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Requests for public records skyrocketing

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County: Document retrieval process viewed as cumbersome, costly

By Carol A. Clark

A race against the clock begins each time someone exercises their right to inspect a public record from Los Alamos County. The Public Records Act mandates municipalities produce the document within three days.

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The problem is that while locating a document may involve one employee and just a few minutes of time – it also can mushroom to include more than 20 employees spending weeks, even months on the request.

As local resident requests for public records have been steadily growing, that leaves some county workers scrambling to stay on top of an ever-growing mountain of documents, which need to be processed.

“The number of requests we are receiving regularly has significantly increased,” said Public Records Custodian Leslie Bucklin. “I do not believe this is going to slow down any time soon. I am currently getting anywhere from four to 10 new requests per week.”

Public information requests
•2009 – 45 public information requests
•2010 – 48 public information requests
•2011 – 219 public information requests
•2009 – Bucklin logged 45 hours processing requests
•2010 – Bucklin logged 165 hours processing requests
•2011– Bucklin logged 681 hours processing requests

Retrieval process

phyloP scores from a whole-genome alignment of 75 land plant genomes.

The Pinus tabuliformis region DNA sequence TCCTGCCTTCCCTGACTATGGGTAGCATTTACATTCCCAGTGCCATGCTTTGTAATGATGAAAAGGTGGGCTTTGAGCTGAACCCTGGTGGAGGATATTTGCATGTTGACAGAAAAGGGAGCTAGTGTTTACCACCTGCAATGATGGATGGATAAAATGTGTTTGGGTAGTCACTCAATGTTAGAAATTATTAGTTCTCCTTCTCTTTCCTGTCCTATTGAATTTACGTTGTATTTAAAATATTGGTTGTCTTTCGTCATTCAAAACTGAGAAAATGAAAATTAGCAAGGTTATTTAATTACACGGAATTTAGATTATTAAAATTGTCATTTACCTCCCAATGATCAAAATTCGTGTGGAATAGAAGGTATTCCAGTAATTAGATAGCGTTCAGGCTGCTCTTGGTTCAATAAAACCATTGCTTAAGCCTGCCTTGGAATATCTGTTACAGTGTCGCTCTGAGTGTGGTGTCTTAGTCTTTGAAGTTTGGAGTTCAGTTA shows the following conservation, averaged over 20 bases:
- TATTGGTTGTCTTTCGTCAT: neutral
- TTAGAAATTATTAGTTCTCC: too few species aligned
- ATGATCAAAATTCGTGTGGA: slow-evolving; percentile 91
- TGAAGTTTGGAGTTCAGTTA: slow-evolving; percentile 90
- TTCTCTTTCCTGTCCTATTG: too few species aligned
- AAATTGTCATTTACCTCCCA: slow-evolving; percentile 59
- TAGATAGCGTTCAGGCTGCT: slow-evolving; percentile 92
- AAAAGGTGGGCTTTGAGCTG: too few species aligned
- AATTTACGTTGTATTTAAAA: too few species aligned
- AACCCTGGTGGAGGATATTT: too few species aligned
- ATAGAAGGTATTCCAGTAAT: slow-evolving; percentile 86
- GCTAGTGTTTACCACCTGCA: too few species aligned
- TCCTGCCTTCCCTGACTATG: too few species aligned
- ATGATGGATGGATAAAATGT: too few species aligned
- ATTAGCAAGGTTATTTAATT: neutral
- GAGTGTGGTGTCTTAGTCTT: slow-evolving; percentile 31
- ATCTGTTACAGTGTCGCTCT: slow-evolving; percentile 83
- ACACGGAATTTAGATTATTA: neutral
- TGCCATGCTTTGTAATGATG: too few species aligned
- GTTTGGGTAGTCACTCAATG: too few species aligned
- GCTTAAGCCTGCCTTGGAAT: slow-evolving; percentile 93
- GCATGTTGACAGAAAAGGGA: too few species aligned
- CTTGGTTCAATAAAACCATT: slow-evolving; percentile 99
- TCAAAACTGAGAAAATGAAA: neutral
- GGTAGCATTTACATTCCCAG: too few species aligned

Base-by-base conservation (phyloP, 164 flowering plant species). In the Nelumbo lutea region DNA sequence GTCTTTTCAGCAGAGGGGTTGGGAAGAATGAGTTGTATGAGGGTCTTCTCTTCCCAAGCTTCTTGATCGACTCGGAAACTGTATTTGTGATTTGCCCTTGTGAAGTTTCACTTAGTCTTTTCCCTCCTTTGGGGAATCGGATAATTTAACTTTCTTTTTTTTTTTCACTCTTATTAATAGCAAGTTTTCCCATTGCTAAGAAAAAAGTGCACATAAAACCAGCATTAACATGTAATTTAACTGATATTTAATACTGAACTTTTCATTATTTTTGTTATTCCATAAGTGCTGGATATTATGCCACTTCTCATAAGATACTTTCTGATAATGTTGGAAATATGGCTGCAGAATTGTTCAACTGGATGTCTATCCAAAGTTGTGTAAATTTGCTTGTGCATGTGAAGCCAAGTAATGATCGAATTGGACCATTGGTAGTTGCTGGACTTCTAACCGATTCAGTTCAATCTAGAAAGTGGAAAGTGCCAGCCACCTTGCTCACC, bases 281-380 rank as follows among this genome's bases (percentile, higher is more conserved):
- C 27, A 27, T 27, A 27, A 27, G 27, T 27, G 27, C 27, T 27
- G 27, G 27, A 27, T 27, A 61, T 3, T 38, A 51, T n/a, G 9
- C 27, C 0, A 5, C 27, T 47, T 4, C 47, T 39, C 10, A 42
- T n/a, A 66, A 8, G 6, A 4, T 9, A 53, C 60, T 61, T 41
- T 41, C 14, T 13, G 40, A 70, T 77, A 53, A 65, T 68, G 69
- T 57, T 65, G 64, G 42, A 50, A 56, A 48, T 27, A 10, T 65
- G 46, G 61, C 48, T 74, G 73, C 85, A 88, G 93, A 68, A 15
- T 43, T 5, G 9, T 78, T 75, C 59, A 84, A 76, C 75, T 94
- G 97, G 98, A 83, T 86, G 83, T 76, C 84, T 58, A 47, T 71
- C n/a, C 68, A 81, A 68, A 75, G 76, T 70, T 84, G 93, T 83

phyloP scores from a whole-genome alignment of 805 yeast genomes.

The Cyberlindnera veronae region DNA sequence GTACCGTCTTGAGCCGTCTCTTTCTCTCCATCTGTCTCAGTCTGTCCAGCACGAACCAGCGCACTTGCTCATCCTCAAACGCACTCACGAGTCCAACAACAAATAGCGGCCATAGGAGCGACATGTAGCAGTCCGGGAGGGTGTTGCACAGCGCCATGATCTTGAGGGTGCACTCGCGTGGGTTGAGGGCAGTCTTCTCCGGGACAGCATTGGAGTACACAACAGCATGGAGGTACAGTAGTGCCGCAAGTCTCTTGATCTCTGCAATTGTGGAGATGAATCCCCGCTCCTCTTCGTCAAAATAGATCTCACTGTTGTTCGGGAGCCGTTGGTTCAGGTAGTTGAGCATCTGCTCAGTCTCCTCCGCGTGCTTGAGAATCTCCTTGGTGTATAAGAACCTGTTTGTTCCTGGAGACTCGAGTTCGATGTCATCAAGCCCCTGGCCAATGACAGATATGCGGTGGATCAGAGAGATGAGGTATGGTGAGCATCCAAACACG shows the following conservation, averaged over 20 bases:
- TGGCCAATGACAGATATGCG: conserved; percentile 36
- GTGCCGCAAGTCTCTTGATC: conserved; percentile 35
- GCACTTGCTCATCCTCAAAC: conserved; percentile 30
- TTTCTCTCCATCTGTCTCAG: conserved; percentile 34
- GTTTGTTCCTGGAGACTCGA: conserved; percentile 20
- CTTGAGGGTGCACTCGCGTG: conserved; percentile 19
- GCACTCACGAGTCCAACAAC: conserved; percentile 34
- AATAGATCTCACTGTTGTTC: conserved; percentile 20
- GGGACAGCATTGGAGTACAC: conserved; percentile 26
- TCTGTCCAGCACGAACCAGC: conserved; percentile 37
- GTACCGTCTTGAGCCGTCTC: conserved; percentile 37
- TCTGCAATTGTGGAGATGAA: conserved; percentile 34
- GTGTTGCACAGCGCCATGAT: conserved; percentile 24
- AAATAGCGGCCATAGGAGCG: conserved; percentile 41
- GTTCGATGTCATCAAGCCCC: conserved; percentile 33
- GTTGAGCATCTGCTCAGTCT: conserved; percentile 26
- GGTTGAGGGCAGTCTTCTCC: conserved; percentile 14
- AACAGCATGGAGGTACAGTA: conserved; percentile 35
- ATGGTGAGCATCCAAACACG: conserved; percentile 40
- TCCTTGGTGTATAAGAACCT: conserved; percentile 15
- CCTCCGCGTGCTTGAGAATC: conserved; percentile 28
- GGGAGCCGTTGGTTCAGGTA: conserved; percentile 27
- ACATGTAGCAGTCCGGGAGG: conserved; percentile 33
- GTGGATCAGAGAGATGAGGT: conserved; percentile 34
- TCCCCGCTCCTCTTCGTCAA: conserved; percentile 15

“The first thing I do when a request comes in is contact Records & Information Management (RIM), because if the records have been inventoried and centralized into the Records Management System, then it is very fast and easy to get the records … I can usually provide them to the requestor in the next day or two,” she said. “If RIM doesn’t have the records, either because the records have not yet been provided to them, or because it is an active project, or because they are required to remain in another department (police department, courts, human resources or the clerk’s office), where they are inventoried, then I go to my division custodians in the applicable department to retrieve the information.”

Complying with the Act

“I try hard to ensure that we treat all requestors with the utmost respect, provide excellent customer service and follow the Inspection of Public Records Act to provide the public with an open government,” Bucklin said.

At times, she has to rely on individual division custodians in order to comply with the Inspection of Public Records Act three-day turnaround requirement. Due to the shear volume of requests, Bucklin sometimes has no choice than to send out extension notices, which inform the requestor that more time is needed to fulfill the inquiry.